FIG. 4: DSC THERMOGRAM OF A) PURE CARVEDILOL B) 1:1 MIXTURE OF CARVEDILOL AND ETHYLCELLULOSE C) 1:1 MIXTURE OF CARVEDILOL AND CHITOSAN D) 1:1 MIXTURE OF CARVEDILOL AND PVP
General Appearance: The bilayered buccal patches were found to be smooth with flat surfaces, translucent in appearance. Bilayered buccal patches were examined visually and were found to possess a smooth texture and were free from any imperfections or visible non-uniformities.
FIG. 5: APPEARANCE OF FORMULATIONS F1-F6
Drug Content Uniformity: Drug content was analyzed for all six formulations in triplicate samples and was found to be between 88.50 ± 0.280% to 94.26 ± 0.300%. The results are tabulated in Table 2.
Weight and Thickness: The weight of the patches was recorded using the analytical weighing balance in triplicate and ranged from 53.3 ± 0.152 mg to 160.3 ± 0.15 mg. The patch thickness was measured by using a digital Vernier caliper and ranged from 0.150 ± 0.01 mm to 0.250 ± 0.02 mm.
The weight and thickness of the patches from batch F1 to F6 of size 4 cm2 is reported in Table 2.
Surface pH: The surface pH was determined to check whether the patches cause any damage to the buccal mucosa. The surface pH of the bilayered buccal patches was found to be in the range of 6.03 to 6.78, and hence the patches should not cause any irritation in the buccal cavity. The surface pH of all the formulations is shown in Table 2. The values represent the mean of three determinations.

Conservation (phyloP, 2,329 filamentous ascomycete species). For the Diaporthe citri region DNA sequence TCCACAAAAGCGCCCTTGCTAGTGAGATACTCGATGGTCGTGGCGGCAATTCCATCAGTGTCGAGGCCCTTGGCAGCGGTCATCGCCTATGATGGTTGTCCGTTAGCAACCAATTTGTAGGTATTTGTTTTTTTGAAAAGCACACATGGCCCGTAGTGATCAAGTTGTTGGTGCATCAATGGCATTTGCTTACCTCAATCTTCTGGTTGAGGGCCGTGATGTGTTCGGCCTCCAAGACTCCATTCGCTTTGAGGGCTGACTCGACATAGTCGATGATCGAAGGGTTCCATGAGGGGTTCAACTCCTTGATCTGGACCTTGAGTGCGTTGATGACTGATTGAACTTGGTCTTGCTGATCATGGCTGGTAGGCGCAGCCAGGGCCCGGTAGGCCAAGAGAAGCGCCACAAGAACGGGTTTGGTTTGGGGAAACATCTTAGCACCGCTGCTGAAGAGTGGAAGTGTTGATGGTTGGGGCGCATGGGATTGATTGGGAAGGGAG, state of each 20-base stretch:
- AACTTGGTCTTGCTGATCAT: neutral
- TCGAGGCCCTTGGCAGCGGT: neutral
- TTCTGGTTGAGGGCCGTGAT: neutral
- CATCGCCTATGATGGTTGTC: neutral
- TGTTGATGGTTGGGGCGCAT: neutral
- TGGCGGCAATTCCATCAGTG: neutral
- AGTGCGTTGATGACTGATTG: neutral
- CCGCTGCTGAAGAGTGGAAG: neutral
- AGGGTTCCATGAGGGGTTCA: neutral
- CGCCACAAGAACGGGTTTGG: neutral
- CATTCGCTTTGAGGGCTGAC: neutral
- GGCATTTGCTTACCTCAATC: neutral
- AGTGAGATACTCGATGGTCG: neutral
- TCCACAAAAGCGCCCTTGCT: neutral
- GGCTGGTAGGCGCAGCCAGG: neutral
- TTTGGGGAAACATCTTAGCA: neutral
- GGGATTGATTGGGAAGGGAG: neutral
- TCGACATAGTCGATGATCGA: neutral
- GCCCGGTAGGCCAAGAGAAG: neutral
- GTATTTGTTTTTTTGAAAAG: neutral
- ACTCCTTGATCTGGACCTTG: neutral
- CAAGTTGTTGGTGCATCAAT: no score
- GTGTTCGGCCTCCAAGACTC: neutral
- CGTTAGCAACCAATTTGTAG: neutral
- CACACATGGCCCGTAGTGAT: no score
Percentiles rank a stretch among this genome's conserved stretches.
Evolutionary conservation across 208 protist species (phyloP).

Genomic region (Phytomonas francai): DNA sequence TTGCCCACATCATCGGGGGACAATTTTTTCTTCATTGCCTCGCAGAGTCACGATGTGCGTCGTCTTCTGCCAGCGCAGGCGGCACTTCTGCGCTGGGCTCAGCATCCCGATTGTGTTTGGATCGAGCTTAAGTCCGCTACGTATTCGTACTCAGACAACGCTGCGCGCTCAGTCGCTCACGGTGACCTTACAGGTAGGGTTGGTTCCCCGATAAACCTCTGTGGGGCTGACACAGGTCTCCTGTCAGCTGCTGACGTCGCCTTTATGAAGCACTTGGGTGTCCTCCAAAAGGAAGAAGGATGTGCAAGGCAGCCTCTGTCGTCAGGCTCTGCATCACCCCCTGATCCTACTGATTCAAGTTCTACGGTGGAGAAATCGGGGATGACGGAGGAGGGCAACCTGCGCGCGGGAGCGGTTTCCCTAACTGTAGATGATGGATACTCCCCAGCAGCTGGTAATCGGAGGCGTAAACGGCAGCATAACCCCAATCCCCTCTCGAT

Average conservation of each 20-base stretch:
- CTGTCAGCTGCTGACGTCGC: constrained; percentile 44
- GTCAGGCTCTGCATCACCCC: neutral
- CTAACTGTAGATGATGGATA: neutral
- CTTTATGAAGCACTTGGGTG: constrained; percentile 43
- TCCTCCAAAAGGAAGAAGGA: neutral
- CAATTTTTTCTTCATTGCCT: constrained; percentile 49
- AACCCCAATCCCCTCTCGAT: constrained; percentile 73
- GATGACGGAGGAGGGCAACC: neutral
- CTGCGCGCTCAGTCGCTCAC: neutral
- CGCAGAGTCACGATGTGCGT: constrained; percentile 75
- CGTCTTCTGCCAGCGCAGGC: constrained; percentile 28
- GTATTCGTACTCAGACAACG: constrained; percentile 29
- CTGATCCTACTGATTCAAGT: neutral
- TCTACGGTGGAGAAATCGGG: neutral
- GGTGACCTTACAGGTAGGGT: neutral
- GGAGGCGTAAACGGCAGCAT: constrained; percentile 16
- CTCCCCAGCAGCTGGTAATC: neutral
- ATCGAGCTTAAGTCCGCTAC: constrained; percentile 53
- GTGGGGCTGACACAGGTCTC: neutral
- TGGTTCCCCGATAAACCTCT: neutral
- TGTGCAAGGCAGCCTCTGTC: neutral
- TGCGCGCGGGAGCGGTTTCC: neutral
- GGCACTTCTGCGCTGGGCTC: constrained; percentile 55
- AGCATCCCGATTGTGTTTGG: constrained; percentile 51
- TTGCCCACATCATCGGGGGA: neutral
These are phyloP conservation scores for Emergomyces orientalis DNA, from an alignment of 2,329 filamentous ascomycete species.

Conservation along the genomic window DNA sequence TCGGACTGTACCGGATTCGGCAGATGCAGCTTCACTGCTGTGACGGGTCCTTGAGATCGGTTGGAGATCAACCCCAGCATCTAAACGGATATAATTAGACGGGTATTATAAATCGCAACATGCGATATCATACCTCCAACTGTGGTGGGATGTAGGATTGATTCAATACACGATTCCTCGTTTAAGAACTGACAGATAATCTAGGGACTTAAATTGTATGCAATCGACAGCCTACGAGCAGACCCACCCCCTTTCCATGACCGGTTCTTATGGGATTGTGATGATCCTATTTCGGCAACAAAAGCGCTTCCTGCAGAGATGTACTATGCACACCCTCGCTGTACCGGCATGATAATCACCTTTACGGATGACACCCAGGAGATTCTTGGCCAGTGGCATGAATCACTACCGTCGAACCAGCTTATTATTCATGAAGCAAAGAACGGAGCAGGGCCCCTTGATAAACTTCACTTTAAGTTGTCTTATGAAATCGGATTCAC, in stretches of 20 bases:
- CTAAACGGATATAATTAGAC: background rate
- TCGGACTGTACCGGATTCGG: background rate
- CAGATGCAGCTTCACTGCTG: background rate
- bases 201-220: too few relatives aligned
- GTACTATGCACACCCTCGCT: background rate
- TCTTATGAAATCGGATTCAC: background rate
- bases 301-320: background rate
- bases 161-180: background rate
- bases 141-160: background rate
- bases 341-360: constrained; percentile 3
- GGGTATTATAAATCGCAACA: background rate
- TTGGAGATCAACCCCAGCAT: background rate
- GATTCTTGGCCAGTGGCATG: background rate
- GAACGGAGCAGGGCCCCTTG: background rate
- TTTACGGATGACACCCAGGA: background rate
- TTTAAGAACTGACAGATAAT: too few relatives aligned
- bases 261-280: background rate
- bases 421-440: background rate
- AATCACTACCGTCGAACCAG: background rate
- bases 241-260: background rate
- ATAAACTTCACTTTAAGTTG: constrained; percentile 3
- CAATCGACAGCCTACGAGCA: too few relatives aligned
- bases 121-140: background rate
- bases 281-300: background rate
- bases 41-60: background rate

Folding Endurance: Formulated batches were analyzed for folding endurance. Folding endurance of the formulations was determined manually. Data were analyzed using mean and standard deviation. The values for folding endurance are reported in Table 2.
Tensile Strength: All sets of formulations were analyzed for their tensile strengths. Results were found to be satisfactory for all the formulations analyzed. Data were analyzed using mean and standard deviation. The values of tensile strength are reported in Table 2.
TABLE 2: PHYSICOCHEMICAL PARAMETERS OF CHITOSAN BASED BILAYERED BUCCAL PATCHES OF CARVEDILOL
|% Drug content
(X ± S.D)
(X ± S.D)
(X ± S.D)
(X ± S.D)
(X ± S.D)
( g/cm²) (X ± S.D)
|F1||88.50 ± 0.280||53.3 ± 0.152||0.163 ± 0.020||6.003 ±0.020||249.6 ± 0.577||130.07 ± 0.060|
|F2||92.77 ± 0.386||101.2 ± 0.015||0.186 ± 0.005||6.18 ± 0.010||198 ± 1.000||112.82 ± 0.430|
|F3||92.22 ± 0.190||132.4 ± 0.305||0.236 ± 0.015||6.74 ± 0.150||111 ± 1.000||124.00 ± 0.280|
|F4||91.80 ± 0.500||76.3 ± 0.400||0.150 ± 0.010||6.383 ± 0.280||219.3 ± 0.577||125.99 ± 0.790|
|F5||94.26 ± 0.300||143.1 ± 0.200||0.190 ± 0.010||6.716 ± 0.060||190 ± 0.000||104.92 ± 0.180|
|F6||91.46 ± 0.416||160.3 ± 0.150||0.250 ± 0.020||6.78 ± 0.110||100 ± 1.000||111.74 ± 0.390|
X- Mean, S.D- Standard deviation
Percentage Moisture Absorption: The percent moisture absorption was found to be between 1.0 to 7.5%. The results for % moisture absorption are given in Table 3.
Percentage Moisture Loss: The percent moisture loss was found to be between 1.01 to 8.40%. A small amount of moisture in the buccal patches is necessary in order to keep the film stable and prevent it from being brittle. The results of % moisture loss are given in Table 3.